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As Pakistan Prime Minister Nawaz Sharif arrived in London for bilateral talks, a key committee of the House of Commons on Wednesday said Britain should cut its aid to Pakistan unless there was ‘clear evidence’ that it was being used to reduce the threat of extremism.
Noting that Britain had “very large bilateral programmes” in Pakistan, the International Development Committee said that it was unlikely that Britain’s aid would have been “so high if the country were not having to confront Islamic extremism”.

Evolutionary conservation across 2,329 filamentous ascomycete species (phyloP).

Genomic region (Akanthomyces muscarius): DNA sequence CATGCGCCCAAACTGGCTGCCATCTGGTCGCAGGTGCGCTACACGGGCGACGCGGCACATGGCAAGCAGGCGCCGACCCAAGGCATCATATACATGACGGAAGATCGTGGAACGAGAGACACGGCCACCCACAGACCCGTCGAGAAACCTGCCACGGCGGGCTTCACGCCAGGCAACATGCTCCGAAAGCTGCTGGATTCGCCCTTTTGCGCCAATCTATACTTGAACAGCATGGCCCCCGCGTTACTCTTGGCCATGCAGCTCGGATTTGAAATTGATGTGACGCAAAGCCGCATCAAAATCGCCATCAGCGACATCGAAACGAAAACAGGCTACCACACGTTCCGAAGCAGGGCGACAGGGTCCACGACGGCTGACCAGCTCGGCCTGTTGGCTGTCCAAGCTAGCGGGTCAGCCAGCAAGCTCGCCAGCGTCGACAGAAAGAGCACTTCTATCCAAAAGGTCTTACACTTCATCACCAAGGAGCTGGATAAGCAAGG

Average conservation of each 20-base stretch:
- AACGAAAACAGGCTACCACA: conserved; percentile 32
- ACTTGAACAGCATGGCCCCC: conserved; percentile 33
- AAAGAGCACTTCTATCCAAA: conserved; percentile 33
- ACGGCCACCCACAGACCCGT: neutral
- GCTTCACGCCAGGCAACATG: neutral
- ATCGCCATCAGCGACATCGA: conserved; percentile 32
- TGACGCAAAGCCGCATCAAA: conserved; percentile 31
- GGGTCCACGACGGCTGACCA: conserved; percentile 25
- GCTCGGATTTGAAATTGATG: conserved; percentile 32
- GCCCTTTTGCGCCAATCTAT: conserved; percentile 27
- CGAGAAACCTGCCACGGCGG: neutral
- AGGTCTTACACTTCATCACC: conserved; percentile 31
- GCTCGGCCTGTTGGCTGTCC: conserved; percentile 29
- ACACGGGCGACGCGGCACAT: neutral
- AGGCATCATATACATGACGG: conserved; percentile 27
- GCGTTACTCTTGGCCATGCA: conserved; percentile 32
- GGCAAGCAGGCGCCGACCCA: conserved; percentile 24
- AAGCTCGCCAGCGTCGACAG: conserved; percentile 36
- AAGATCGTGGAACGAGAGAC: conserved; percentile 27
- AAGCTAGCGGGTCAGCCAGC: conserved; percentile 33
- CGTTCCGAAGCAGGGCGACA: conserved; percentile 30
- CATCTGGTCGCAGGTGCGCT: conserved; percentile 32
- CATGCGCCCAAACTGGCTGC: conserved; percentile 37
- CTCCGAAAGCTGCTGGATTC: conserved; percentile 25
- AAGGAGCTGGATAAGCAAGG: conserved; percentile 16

It said: “(If) if this is the case, the budget can only be justified if there is clear evidence that DFID (Department for International Development) support is effective in reducing the extremist threat”.
The report added: “If not, we recommend that DFID consider reducing spending in Pakistan and increasing it in low income countries. We also draw attention to our report on Pakistan and our recommendation that aid should not be increased unless the Pakistan Government increases its tax collection and the political leadership pay their fair and proportionate share of taxes”.